The dumped emacs executable (also called a pure Emacs) is the one which is installed. If the portable dumper was used to build Emacs, the emacs executable is actually an exact copy of temacs, and the corresponding emacs.pdmp file is installed as well. The variable preloaded-file-list stores a list of the preloaded Lisp files recorded in the dump file or in the dumped Emacs executable. If you port Emacs to a new operating system, and are not able to implement dumping of any kind, then Emacs must load loadup.el each time it starts.

By default the dumped emacs executable records details such as the build time and host name. Use the --disable-build-details option of configure to suppress these details, so that building and installing Emacs twice from the same sources is more likely to result in identical copies of Emacs.

You can specify additional files to preload by writing a library named site-load.el that loads them. You may need to rebuild Emacs with an added definition


to make n added bytes of pure space to hold the additional files; see src/puresize.h. (Try adding increments of 20000 until it is big enough.) However, the advantage of preloading additional files decreases as machines get faster. On modern machines, it is usually not advisable.

After loadup.el reads site-load.el, it finds the documentation strings for primitive and preloaded functions (and variables) in the file etc/DOC where they are stored, by calling Snarf-documentation (see Accessing Documentation).

You can specify other Lisp expressions to execute just before dumping by putting them in a library named site-init.el. This file is executed after the documentation strings are found.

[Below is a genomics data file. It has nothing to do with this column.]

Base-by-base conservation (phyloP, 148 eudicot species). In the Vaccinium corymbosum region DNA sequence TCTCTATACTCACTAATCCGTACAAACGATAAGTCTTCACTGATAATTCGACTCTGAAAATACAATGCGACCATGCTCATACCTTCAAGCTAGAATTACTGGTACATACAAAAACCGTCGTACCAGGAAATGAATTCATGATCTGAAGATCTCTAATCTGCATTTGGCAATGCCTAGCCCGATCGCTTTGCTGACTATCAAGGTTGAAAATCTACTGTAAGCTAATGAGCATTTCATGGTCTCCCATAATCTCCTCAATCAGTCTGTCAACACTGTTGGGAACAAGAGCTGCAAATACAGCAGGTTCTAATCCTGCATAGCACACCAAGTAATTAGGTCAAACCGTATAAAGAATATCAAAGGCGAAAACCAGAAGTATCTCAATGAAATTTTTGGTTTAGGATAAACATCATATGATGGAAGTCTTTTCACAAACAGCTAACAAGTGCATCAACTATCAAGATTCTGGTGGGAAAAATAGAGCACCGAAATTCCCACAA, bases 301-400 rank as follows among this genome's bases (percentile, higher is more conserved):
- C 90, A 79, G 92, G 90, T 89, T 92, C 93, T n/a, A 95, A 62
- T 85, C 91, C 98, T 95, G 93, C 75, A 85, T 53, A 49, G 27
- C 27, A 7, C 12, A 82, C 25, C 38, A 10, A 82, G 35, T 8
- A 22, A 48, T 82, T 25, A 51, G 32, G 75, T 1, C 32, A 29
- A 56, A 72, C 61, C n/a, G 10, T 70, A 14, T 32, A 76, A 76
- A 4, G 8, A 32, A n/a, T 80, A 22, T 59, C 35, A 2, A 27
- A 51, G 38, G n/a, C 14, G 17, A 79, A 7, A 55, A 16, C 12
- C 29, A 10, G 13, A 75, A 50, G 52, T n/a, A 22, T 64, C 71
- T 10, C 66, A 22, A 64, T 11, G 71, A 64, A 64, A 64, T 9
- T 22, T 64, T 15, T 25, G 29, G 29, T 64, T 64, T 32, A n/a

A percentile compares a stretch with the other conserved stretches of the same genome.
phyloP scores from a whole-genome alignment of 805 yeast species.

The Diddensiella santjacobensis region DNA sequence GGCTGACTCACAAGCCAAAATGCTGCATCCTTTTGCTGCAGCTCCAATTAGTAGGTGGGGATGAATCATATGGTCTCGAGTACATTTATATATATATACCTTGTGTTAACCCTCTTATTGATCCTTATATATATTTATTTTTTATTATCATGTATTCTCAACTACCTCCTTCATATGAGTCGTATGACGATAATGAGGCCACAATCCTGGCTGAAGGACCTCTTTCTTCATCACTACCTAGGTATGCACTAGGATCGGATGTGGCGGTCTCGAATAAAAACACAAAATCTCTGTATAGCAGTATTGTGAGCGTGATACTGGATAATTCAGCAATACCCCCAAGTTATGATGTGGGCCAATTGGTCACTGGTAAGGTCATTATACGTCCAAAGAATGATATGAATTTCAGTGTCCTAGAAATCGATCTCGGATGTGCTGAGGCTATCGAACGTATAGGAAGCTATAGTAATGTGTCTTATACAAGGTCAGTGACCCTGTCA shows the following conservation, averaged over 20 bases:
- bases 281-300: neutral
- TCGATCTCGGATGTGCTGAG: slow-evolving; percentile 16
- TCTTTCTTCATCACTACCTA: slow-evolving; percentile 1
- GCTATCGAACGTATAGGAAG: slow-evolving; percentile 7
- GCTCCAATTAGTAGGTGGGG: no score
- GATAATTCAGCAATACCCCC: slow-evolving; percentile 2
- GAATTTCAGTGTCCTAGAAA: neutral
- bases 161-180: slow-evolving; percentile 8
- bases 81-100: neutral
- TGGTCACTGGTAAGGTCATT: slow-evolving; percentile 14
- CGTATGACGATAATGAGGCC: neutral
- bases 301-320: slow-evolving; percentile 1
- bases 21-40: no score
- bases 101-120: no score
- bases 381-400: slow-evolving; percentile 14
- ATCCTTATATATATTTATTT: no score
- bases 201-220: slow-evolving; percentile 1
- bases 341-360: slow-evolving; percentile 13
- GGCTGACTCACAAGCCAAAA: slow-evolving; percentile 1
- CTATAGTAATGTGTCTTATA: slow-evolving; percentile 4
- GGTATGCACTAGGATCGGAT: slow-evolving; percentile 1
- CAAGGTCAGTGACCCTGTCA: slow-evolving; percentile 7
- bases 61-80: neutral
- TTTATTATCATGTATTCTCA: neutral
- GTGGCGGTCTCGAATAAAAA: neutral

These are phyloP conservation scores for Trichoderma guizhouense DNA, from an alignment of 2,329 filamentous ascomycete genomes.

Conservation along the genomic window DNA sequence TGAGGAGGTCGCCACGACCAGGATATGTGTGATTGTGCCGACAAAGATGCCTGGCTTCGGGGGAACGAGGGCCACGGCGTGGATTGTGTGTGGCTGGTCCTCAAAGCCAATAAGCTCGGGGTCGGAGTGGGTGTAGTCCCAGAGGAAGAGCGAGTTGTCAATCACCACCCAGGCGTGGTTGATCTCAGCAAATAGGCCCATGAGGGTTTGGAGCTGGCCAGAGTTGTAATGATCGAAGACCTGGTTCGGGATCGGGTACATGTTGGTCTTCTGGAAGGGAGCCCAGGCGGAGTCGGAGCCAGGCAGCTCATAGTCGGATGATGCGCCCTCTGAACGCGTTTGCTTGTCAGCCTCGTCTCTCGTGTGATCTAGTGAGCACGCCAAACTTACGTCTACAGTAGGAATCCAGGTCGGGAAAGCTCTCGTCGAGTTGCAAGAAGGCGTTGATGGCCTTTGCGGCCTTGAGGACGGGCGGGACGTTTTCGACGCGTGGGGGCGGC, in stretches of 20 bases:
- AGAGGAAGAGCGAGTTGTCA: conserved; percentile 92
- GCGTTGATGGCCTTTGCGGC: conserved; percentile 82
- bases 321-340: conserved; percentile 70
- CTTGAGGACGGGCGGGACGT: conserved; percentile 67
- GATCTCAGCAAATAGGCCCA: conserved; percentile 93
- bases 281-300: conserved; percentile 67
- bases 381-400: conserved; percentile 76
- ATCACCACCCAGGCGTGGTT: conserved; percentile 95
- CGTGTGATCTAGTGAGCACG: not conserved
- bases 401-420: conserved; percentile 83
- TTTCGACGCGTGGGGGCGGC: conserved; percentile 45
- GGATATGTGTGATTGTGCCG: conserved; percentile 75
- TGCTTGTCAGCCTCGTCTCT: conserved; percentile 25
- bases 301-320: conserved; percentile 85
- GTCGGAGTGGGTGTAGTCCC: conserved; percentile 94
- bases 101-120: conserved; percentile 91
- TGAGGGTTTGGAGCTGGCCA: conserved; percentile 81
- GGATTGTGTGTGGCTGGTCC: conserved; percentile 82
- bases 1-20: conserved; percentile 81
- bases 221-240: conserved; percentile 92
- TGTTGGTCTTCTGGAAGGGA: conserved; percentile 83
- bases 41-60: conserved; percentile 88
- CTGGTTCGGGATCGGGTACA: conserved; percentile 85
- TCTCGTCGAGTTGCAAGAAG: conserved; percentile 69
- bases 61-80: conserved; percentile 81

If you want to preload function or variable definitions, there are three ways you can do this and make their documentation strings accessible when you subsequently run Emacs:

  • Arrange to scan these files when producing the etc/DOC file, and load them with site-load.el.
  • Load the files with site-init.el, then copy the files into the installation directory for Lisp files when you install Emacs.
  • Specify a nil value for byte-compile-dynamic-docstrings as a local variable in each of these files, and load them with either site-load.el or site-init.el. (This method has the drawback that the documentation strings take up space in Emacs all the time.)

It is not advisable to put anything in site-load.el or site-init.el that would alter any of the features that users expect in an ordinary unmodified Emacs. If you feel you must override normal features for your site, do it with default.el, so that users can override your changes if they wish. See Startup Summary. Note that if either site-load.el or site-init.el changes load-path, the changes will be lost after dumping. See Library Search. To make a permanent change to load-path, use the --enable-locallisppath option of configure.